3) Incentivizing teachers with merit pay based on inappropriate indicators of their quality will similarly exacerbate harmful forces acting on impoverished schools. Although incentives are the key to effecting change in the free market and thus seem appropriate to transfer from the business world to public education, significant evidence is emerging that incentives (in education and in many fields) are far more nuanced than most of us understand. Polls show that teachers (more than more money) want support and respect. As a teacher, I can tell you that while I am mildly incentivized by money, I am far more incentivized by a student who thanks me for my dedication, the district acknowledging all of my hard work, or the belief that I’ve put together an excellent instructional unit that has impacted my students than an extra few thousand dollars at the end of the year. Research continues to show that merit pay for teachers based on test scores do not have the desired effect. Why we’re continuing to lump money on reforms that don’t seem to work is beyond me.
I suppose the question is what to do instead. If I am a leader in a town or neighborhood with low incomes, test scores, grad rates, etc. and I want kids to get a better education, what should I push for? If KIPP comes along and wants to compete with the local schools, should I say no?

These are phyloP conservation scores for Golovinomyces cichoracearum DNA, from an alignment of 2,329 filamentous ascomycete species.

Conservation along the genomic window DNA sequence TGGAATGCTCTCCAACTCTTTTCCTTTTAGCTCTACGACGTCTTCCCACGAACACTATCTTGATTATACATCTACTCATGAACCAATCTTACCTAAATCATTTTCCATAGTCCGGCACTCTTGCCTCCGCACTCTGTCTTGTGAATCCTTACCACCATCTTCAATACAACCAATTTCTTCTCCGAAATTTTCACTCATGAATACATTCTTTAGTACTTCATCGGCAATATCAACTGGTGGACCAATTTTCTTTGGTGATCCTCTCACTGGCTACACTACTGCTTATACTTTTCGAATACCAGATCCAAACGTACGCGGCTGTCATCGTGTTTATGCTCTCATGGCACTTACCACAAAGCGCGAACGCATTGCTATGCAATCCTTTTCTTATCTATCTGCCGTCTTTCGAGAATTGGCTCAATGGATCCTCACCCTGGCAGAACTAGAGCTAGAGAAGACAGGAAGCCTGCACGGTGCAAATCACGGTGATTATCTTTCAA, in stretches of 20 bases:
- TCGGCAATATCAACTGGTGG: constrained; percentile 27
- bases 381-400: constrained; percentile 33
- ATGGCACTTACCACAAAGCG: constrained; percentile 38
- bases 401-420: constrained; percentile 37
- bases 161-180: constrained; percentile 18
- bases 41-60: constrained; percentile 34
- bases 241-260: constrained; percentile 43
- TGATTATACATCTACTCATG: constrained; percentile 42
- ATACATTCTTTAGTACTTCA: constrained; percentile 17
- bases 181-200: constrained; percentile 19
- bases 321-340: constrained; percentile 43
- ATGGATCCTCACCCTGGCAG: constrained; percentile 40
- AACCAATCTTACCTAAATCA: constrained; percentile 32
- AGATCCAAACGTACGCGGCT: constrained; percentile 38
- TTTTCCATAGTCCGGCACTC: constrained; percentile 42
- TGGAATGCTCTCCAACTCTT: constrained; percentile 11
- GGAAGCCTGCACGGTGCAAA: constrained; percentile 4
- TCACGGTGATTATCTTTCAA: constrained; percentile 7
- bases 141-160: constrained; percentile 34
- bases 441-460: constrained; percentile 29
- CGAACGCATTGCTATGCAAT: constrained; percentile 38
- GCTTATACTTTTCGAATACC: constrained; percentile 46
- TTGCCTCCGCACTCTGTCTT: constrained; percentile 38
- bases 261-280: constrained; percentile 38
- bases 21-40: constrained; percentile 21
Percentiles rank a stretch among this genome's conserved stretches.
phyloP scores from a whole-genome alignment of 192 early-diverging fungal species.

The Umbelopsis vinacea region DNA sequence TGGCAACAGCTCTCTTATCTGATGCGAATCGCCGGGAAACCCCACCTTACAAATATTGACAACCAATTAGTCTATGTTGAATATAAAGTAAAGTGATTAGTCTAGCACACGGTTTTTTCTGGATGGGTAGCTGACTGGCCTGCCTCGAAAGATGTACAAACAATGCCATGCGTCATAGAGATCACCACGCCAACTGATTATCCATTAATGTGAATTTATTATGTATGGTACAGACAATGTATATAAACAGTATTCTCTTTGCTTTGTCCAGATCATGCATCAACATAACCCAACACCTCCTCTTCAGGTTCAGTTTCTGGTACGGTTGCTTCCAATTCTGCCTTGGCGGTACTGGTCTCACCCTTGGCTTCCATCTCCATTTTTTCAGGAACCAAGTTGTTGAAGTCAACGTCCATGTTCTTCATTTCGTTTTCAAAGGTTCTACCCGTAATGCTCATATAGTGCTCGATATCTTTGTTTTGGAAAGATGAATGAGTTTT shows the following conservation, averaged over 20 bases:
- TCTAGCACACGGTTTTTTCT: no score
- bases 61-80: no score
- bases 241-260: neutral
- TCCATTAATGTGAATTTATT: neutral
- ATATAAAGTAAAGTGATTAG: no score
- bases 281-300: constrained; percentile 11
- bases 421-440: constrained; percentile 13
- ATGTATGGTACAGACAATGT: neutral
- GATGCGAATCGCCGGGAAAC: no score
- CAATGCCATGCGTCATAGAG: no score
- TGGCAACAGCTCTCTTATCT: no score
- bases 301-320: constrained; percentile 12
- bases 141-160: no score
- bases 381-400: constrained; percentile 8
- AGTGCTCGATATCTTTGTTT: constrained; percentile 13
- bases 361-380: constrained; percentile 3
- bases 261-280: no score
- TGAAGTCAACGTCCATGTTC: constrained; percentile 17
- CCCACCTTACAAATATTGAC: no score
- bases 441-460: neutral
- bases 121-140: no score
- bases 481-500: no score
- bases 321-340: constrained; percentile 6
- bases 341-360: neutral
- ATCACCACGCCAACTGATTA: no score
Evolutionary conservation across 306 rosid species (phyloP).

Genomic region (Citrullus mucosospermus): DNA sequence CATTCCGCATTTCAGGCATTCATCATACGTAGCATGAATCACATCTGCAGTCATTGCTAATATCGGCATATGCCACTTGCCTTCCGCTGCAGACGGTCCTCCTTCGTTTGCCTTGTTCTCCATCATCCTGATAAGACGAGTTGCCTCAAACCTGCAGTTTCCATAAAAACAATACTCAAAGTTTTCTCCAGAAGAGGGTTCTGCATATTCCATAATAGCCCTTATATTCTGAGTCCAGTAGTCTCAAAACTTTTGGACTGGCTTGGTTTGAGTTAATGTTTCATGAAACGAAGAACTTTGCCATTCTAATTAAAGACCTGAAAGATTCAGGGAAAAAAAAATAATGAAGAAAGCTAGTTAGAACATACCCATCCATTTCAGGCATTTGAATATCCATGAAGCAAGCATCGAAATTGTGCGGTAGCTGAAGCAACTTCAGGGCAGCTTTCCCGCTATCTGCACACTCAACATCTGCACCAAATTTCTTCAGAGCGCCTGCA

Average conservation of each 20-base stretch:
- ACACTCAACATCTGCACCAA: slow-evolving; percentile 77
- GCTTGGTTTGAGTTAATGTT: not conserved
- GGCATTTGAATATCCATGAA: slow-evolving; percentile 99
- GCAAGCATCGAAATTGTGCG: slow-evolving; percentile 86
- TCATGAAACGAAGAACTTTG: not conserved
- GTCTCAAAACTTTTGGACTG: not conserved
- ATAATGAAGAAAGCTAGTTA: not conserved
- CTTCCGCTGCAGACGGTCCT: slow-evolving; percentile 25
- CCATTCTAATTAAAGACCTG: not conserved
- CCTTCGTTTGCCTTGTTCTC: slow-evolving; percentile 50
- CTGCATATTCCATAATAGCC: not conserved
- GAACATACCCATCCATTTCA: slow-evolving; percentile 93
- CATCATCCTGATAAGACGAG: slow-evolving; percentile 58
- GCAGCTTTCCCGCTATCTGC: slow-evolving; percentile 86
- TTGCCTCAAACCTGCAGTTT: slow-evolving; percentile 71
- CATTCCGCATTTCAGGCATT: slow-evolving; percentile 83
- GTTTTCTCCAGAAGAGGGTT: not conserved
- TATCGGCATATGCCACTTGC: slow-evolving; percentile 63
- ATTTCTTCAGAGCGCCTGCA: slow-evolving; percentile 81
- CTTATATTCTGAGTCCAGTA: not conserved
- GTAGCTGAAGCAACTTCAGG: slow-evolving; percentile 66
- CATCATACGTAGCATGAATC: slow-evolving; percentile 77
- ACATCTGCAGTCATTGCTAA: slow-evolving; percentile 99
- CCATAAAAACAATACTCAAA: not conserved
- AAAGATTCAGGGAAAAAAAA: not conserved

That’s a great question, David. I suppose it comes down to whether you believe in KIPP’s model. I think it also highly depends on local contexts. I have no doubt that KIPP would be better for some communities than others.
Check out this interesting story from New Orleans on just that topic: http://www.nola.com/education/index.ssf/2011/02/kipp_neighborhood_group_both_c.html
My first response to this post was”We Americans are all capitalists like it or not”, which I would not have posted for its lack of added insight. Then I read David and James’ exchange and I am moved to comment: “What to do Instead” is the only thing we should be talking about. The fact is, we have rampant inequality in American education (see today’s Our Irrelevant Debates post) that we MUST address now. America’s children’s inequality of opportunity needs an immediate cure. We started The VIVA Project http://www.vivateachers.org because w believe classroom teachers have the answers. And, we’re frustrated at how much time is spent on debates that just don’t move the needle on student learning. Whether or not I agree with James that high stakes tests, charters or performance pay are corporate conspiracies or KIPP is the cure, I want to understand what produces successful learning (and its corollary effective teaching) and how we can ensure that it happens as much as possible in as many classrooms as possible. We’re busy asking teachers to work together and come up with specific actions and policies and we hope all the teachers in Eduwonk land will join the collaboration. In the mean time, as long as someone comes with an action plan that shows results, how can any school district leader refuse to consider it because it’s “capitalist” or “corporate” whether in administration or philosophy. Our children simply can’t afford the ideology. They need professionals to step up to the plate–instructional and administrative. And they need us in the public to hold those professionals feet to the fire. Now.